Nine Spanish foody expressions that don’t mean what you think

Nine Spanish foody expressions that don't mean what you think
You'll hear the word "huevo" (egg) mixed up a lot in Spain, even when nobody is talking about food. Photo: Alexa's Photos/Pixabay
Spaniards love food, and even when they're not eating or talking about it, the chances are they are using it to describe something else. A Madrid Spanish language academy gives The Local the lowdown on these amusing foody expressions.

If you hear someone talking abount caring about cucumbers or complaining about bad milk, it’s highly possible they are not actually talking about food.

Here are seven of our favourite expressions that use food to talk about something completely different.

Es del año de la pera (literal translation: it is from the year of the pear)


Photo: dolorvspw/Depositphotos

This is used to refer to old objects, especially when something is so old that you can’t remember when you got it. In English, phrases like ‘donkey’s years’ would be comparable.

Estar más bueno/Buena que el pan (literal translation: to be better than bread)

Photo: Philippe Ramakers/Pixabay

This is a great way to talk about someone being attractive or beautiful. So if someone says you’re better than bread they’re complimenting you for your appearance. If they use ser rather than estar  they’re more likely to be referring to a person’s noble character.

Estar de mala leche (literal translation: to be of bad milk)

Photo: stetsik/Depositphotos

Milk is used for tonnes of phrases in Spanish. ‘To be of bad milk means you’re in a bad mood and it’s not only usually a temporary state of mind rather than being permanently grumpy.

READ ALSO: Five ways that ‘leche’ means more than just ‘milk’ in Spain

Hay un huevo de gente (literal translation: There are an egg of people)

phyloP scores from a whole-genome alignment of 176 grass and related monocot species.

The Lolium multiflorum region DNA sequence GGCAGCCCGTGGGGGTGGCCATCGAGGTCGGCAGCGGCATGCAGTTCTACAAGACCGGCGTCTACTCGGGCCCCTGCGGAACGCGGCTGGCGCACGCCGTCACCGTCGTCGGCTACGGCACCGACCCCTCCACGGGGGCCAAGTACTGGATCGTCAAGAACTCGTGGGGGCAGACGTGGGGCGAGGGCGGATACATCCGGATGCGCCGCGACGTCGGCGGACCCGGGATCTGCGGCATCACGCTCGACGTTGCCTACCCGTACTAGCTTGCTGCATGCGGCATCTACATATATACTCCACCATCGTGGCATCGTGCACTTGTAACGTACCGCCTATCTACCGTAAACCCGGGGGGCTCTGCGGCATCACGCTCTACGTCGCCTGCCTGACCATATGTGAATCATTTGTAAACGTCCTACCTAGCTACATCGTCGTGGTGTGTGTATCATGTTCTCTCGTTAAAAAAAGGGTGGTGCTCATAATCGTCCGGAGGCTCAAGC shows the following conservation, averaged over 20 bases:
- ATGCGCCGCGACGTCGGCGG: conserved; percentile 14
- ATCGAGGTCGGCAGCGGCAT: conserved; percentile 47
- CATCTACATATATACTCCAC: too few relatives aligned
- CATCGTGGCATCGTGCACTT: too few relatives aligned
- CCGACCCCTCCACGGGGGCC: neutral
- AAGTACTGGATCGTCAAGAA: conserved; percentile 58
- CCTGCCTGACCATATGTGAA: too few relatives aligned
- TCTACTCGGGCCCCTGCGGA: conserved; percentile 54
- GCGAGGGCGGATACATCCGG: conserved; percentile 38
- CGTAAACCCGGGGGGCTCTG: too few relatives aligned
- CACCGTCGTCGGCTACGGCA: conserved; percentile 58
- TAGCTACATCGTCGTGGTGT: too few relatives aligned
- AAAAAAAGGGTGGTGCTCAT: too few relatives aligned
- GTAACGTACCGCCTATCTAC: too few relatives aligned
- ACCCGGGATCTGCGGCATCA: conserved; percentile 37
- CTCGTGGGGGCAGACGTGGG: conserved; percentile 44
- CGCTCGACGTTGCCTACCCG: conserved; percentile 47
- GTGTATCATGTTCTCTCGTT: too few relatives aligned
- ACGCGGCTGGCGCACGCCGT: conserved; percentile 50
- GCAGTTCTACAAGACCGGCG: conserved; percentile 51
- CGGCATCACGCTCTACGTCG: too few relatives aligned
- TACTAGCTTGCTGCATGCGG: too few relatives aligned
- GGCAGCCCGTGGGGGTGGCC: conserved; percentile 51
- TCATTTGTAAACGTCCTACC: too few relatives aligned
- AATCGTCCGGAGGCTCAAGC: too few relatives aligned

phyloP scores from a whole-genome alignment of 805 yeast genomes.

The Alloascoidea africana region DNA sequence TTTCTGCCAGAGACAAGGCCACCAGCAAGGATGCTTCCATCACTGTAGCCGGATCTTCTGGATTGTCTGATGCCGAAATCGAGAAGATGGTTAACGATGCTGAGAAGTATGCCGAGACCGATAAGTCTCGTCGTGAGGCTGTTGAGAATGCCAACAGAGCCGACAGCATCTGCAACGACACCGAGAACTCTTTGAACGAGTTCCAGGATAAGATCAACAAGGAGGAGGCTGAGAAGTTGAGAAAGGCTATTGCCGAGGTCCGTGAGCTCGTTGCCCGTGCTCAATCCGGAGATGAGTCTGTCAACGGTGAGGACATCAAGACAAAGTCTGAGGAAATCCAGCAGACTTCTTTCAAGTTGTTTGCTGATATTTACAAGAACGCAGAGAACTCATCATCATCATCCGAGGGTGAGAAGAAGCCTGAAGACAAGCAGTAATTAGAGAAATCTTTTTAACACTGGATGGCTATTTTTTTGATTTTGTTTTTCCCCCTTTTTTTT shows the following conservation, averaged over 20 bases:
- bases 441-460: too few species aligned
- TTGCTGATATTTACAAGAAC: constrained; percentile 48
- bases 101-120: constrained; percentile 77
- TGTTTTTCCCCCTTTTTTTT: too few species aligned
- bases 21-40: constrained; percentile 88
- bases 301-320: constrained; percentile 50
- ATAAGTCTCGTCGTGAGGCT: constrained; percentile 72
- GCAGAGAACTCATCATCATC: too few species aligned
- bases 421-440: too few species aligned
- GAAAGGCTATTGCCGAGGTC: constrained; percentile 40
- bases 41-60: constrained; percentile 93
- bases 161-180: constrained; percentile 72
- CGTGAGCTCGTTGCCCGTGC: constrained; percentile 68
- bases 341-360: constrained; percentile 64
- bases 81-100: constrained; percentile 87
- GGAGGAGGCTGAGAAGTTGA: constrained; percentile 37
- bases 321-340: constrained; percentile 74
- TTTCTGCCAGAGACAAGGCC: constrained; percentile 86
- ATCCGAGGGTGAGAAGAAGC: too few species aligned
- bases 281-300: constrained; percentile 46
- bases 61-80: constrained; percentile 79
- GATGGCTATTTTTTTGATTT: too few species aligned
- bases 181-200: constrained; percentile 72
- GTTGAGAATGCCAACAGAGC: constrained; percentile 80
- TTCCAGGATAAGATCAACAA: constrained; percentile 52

Un huevo is used in Spanish to say there’s a lot of something, similar to mucho/mucha. The number of eggs never changes – it’s always one egg (un huevo), so if you want to say you like something a lot you say me gusta un huevo, or if there are fifty cars stuck in a traffic jam you also say un huevo de coches

 Photo: Alexa’s Photos/Pixabay

Ser salado (literal translation: to be salty)

In Castillian Spanish, the adjective salado can be used to describe a person who is amusing or charming.

Photo:Quang Nguyen vinh/Pixabay

Me importa un pepino (literal translation: I care a cucumber)

Photo: spaxiax/Depositphotos

 

When you really don’t care for something someone is saying, you can say you ‘care a cucumber’ as in Spanish it means that you simply don’t give a damn.

Vete a freir espárragos (literal translation: go fry asparagus)


Photo: sukr13/Depositphotos

This is a rather odd but commonly used way of telling someone to go away or to leave you alone. A good English equivalent would be telling someone to ‘get lost’.

Estar como un flan (literal translation: to be like an egg custard)

Photo: RitaE/Pixabay

Spanish speakers use this expression whenever they are nervous about something, like an exam, a presentation or an event. It basically means to be a nervous wreck. Ser un flan is a colloquial way of saying that you’re shaking like a leaf.

Ser mi media naranja (literal translation: to be my half orange)

If you refer to someone as your media naranja in Spain, it means you consider that person to be your soulmate or better half. It’s not quite the same as saying two peas in a pod as media naranja applies in the romantic sense only.

Photo: gate74/Pixabay

This list was compiled by LAE Madrid , a Spanish academy in Madrid that is accredited by the Insitituto Cervantes. It offers Spanish courses for all levels and also has Spanish classes for kids and families.To see more phrases with food, check out LAE Madrid’s Facebook Live Spanish classes on YouTube.